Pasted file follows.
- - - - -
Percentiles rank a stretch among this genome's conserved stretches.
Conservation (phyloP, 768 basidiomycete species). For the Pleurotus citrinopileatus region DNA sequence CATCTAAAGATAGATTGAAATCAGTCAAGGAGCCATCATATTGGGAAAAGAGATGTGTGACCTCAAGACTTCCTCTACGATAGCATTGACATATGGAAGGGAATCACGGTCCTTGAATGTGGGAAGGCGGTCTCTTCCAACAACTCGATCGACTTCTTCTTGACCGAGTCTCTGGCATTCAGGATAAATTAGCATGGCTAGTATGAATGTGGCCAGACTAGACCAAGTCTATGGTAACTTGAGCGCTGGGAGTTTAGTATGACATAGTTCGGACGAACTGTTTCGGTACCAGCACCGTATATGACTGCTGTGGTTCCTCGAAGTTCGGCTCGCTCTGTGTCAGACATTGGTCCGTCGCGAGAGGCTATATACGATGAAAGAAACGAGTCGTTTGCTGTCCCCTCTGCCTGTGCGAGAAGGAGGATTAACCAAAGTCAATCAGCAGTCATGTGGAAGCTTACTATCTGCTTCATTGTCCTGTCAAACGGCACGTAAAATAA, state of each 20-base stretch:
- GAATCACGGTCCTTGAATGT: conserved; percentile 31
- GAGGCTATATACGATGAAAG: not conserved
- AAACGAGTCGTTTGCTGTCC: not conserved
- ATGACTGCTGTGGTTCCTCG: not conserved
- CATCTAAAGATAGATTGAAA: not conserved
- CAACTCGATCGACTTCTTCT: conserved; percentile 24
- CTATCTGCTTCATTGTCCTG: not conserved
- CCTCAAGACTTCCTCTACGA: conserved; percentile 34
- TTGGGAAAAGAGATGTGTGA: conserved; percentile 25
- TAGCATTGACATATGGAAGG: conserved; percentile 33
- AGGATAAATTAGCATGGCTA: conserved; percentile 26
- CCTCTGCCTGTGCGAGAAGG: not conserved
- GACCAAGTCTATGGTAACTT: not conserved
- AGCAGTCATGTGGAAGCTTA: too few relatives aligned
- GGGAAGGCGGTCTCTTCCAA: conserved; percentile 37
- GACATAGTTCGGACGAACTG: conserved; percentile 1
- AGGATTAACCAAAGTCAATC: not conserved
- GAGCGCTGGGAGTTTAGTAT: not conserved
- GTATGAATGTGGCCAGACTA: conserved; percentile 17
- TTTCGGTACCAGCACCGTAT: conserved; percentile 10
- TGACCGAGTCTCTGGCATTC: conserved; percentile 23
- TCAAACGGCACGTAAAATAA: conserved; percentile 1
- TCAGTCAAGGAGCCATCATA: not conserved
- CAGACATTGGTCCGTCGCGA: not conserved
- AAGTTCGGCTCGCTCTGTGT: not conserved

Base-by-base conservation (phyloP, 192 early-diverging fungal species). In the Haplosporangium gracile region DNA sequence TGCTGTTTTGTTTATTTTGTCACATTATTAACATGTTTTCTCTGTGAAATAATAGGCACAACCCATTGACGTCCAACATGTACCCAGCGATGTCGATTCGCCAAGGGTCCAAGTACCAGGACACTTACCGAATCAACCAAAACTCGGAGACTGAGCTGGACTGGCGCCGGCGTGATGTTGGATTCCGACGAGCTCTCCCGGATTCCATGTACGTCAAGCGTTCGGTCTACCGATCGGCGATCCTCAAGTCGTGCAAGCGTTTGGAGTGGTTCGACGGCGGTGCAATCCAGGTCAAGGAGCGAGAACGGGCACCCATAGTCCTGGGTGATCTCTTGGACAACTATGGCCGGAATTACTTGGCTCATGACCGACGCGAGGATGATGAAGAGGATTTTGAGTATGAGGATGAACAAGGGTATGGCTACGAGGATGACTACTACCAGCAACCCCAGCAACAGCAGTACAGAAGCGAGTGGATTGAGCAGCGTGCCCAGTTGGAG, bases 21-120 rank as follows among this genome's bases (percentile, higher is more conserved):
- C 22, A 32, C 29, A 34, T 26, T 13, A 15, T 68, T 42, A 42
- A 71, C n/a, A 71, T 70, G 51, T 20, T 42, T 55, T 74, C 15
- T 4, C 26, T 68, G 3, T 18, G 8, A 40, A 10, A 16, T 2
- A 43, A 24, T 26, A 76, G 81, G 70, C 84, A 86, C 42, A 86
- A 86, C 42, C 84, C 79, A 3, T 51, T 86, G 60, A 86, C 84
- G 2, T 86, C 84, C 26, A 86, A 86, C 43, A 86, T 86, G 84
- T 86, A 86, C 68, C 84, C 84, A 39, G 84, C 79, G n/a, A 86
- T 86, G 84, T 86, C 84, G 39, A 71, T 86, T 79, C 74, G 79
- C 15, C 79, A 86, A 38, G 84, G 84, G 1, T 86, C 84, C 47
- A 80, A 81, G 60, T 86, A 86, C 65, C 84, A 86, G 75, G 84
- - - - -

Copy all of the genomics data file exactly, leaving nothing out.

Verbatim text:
Percentiles rank a stretch among this genome's conserved stretches.
Conservation (phyloP, 768 basidiomycete species). For the Pleurotus citrinopileatus region DNA sequence CATCTAAAGATAGATTGAAATCAGTCAAGGAGCCATCATATTGGGAAAAGAGATGTGTGACCTCAAGACTTCCTCTACGATAGCATTGACATATGGAAGGGAATCACGGTCCTTGAATGTGGGAAGGCGGTCTCTTCCAACAACTCGATCGACTTCTTCTTGACCGAGTCTCTGGCATTCAGGATAAATTAGCATGGCTAGTATGAATGTGGCCAGACTAGACCAAGTCTATGGTAACTTGAGCGCTGGGAGTTTAGTATGACATAGTTCGGACGAACTGTTTCGGTACCAGCACCGTATATGACTGCTGTGGTTCCTCGAAGTTCGGCTCGCTCTGTGTCAGACATTGGTCCGTCGCGAGAGGCTATATACGATGAAAGAAACGAGTCGTTTGCTGTCCCCTCTGCCTGTGCGAGAAGGAGGATTAACCAAAGTCAATCAGCAGTCATGTGGAAGCTTACTATCTGCTTCATTGTCCTGTCAAACGGCACGTAAAATAA, state of each 20-base stretch:
- GAATCACGGTCCTTGAATGT: conserved; percentile 31
- GAGGCTATATACGATGAAAG: not conserved
- AAACGAGTCGTTTGCTGTCC: not conserved
- ATGACTGCTGTGGTTCCTCG: not conserved
- CATCTAAAGATAGATTGAAA: not conserved
- CAACTCGATCGACTTCTTCT: conserved; percentile 24
- CTATCTGCTTCATTGTCCTG: not conserved
- CCTCAAGACTTCCTCTACGA: conserved; percentile 34
- TTGGGAAAAGAGATGTGTGA: conserved; percentile 25
- TAGCATTGACATATGGAAGG: conserved; percentile 33
- AGGATAAATTAGCATGGCTA: conserved; percentile 26
- CCTCTGCCTGTGCGAGAAGG: not conserved
- GACCAAGTCTATGGTAACTT: not conserved
- AGCAGTCATGTGGAAGCTTA: too few relatives aligned
- GGGAAGGCGGTCTCTTCCAA: conserved; percentile 37
- GACATAGTTCGGACGAACTG: conserved; percentile 1
- AGGATTAACCAAAGTCAATC: not conserved
- GAGCGCTGGGAGTTTAGTAT: not conserved
- GTATGAATGTGGCCAGACTA: conserved; percentile 17
- TTTCGGTACCAGCACCGTAT: conserved; percentile 10
- TGACCGAGTCTCTGGCATTC: conserved; percentile 23
- TCAAACGGCACGTAAAATAA: conserved; percentile 1
- TCAGTCAAGGAGCCATCATA: not conserved
- CAGACATTGGTCCGTCGCGA: not conserved
- AAGTTCGGCTCGCTCTGTGT: not conserved

Base-by-base conservation (phyloP, 192 early-diverging fungal species). In the Haplosporangium gracile region DNA sequence TGCTGTTTTGTTTATTTTGTCACATTATTAACATGTTTTCTCTGTGAAATAATAGGCACAACCCATTGACGTCCAACATGTACCCAGCGATGTCGATTCGCCAAGGGTCCAAGTACCAGGACACTTACCGAATCAACCAAAACTCGGAGACTGAGCTGGACTGGCGCCGGCGTGATGTTGGATTCCGACGAGCTCTCCCGGATTCCATGTACGTCAAGCGTTCGGTCTACCGATCGGCGATCCTCAAGTCGTGCAAGCGTTTGGAGTGGTTCGACGGCGGTGCAATCCAGGTCAAGGAGCGAGAACGGGCACCCATAGTCCTGGGTGATCTCTTGGACAACTATGGCCGGAATTACTTGGCTCATGACCGACGCGAGGATGATGAAGAGGATTTTGAGTATGAGGATGAACAAGGGTATGGCTACGAGGATGACTACTACCAGCAACCCCAGCAACAGCAGTACAGAAGCGAGTGGATTGAGCAGCGTGCCCAGTTGGAG, bases 21-120 rank as follows among this genome's bases (percentile, higher is more conserved):
- C 22, A 32, C 29, A 34, T 26, T 13, A 15, T 68, T 42, A 42
- A 71, C n/a, A 71, T 70, G 51, T 20, T 42, T 55, T 74, C 15
- T 4, C 26, T 68, G 3, T 18, G 8, A 40, A 10, A 16, T 2
- A 43, A 24, T 26, A 76, G 81, G 70, C 84, A 86, C 42, A 86
- A 86, C 42, C 84, C 79, A 3, T 51, T 86, G 60, A 86, C 84
- G 2, T 86, C 84, C 26, A 86, A 86, C 43, A 86, T 86, G 84
- T 86, A 86, C 68, C 84, C 84, A 39, G 84, C 79, G n/a, A 86
- T 86, G 84, T 86, C 84, G 39, A 71, T 86, T 79, C 74, G 79
- C 15, C 79, A 86, A 38, G 84, G 84, G 1, T 86, C 84, C 47
- A 80, A 81, G 60, T 86, A 86, C 65, C 84, A 86, G 75, G 84